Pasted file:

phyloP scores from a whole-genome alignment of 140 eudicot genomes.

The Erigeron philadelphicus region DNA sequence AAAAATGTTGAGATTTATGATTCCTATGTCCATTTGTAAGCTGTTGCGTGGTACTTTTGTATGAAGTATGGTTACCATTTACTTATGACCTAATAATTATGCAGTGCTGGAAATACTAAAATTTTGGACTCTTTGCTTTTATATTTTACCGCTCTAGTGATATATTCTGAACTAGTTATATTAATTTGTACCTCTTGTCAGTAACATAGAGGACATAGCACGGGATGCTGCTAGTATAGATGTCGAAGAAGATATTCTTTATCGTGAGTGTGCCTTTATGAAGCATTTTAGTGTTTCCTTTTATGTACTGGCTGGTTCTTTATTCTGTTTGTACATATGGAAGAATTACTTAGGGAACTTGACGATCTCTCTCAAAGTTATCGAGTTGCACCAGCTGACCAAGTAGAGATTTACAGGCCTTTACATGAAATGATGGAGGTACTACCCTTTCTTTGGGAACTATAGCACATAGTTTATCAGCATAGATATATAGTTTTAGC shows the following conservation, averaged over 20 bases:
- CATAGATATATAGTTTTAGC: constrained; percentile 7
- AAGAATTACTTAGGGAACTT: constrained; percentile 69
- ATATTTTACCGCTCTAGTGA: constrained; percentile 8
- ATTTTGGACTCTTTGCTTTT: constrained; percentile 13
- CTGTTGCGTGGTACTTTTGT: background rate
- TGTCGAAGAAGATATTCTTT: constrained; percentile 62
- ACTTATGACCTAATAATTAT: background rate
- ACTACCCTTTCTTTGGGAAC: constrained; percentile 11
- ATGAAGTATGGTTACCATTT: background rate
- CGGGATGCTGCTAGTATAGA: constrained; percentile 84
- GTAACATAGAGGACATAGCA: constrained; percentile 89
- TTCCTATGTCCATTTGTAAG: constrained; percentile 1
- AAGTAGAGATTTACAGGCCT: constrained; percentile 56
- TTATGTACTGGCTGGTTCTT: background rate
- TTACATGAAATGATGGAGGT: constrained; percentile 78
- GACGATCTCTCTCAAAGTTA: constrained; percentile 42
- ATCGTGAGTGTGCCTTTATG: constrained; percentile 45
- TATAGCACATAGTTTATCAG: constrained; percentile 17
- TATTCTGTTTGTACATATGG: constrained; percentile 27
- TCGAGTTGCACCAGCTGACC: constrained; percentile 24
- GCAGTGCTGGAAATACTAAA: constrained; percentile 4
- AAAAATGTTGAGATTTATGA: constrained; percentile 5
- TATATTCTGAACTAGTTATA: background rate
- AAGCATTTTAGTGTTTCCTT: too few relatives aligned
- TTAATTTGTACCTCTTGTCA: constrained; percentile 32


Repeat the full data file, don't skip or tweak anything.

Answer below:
phyloP scores from a whole-genome alignment of 140 eudicot genomes.

The Erigeron philadelphicus region DNA sequence AAAAATGTTGAGATTTATGATTCCTATGTCCATTTGTAAGCTGTTGCGTGGTACTTTTGTATGAAGTATGGTTACCATTTACTTATGACCTAATAATTATGCAGTGCTGGAAATACTAAAATTTTGGACTCTTTGCTTTTATATTTTACCGCTCTAGTGATATATTCTGAACTAGTTATATTAATTTGTACCTCTTGTCAGTAACATAGAGGACATAGCACGGGATGCTGCTAGTATAGATGTCGAAGAAGATATTCTTTATCGTGAGTGTGCCTTTATGAAGCATTTTAGTGTTTCCTTTTATGTACTGGCTGGTTCTTTATTCTGTTTGTACATATGGAAGAATTACTTAGGGAACTTGACGATCTCTCTCAAAGTTATCGAGTTGCACCAGCTGACCAAGTAGAGATTTACAGGCCTTTACATGAAATGATGGAGGTACTACCCTTTCTTTGGGAACTATAGCACATAGTTTATCAGCATAGATATATAGTTTTAGC shows the following conservation, averaged over 20 bases:
- CATAGATATATAGTTTTAGC: constrained; percentile 7
- AAGAATTACTTAGGGAACTT: constrained; percentile 69
- ATATTTTACCGCTCTAGTGA: constrained; percentile 8
- ATTTTGGACTCTTTGCTTTT: constrained; percentile 13
- CTGTTGCGTGGTACTTTTGT: background rate
- TGTCGAAGAAGATATTCTTT: constrained; percentile 62
- ACTTATGACCTAATAATTAT: background rate
- ACTACCCTTTCTTTGGGAAC: constrained; percentile 11
- ATGAAGTATGGTTACCATTT: background rate
- CGGGATGCTGCTAGTATAGA: constrained; percentile 84
- GTAACATAGAGGACATAGCA: constrained; percentile 89
- TTCCTATGTCCATTTGTAAG: constrained; percentile 1
- AAGTAGAGATTTACAGGCCT: constrained; percentile 56
- TTATGTACTGGCTGGTTCTT: background rate
- TTACATGAAATGATGGAGGT: constrained; percentile 78
- GACGATCTCTCTCAAAGTTA: constrained; percentile 42
- ATCGTGAGTGTGCCTTTATG: constrained; percentile 45
- TATAGCACATAGTTTATCAG: constrained; percentile 17
- TATTCTGTTTGTACATATGG: constrained; percentile 27
- TCGAGTTGCACCAGCTGACC: constrained; percentile 24
- GCAGTGCTGGAAATACTAAA: constrained; percentile 4
- AAAAATGTTGAGATTTATGA: constrained; percentile 5
- TATATTCTGAACTAGTTATA: background rate
- AAGCATTTTAGTGTTTCCTT: too few relatives aligned
- TTAATTTGTACCTCTTGTCA: constrained; percentile 32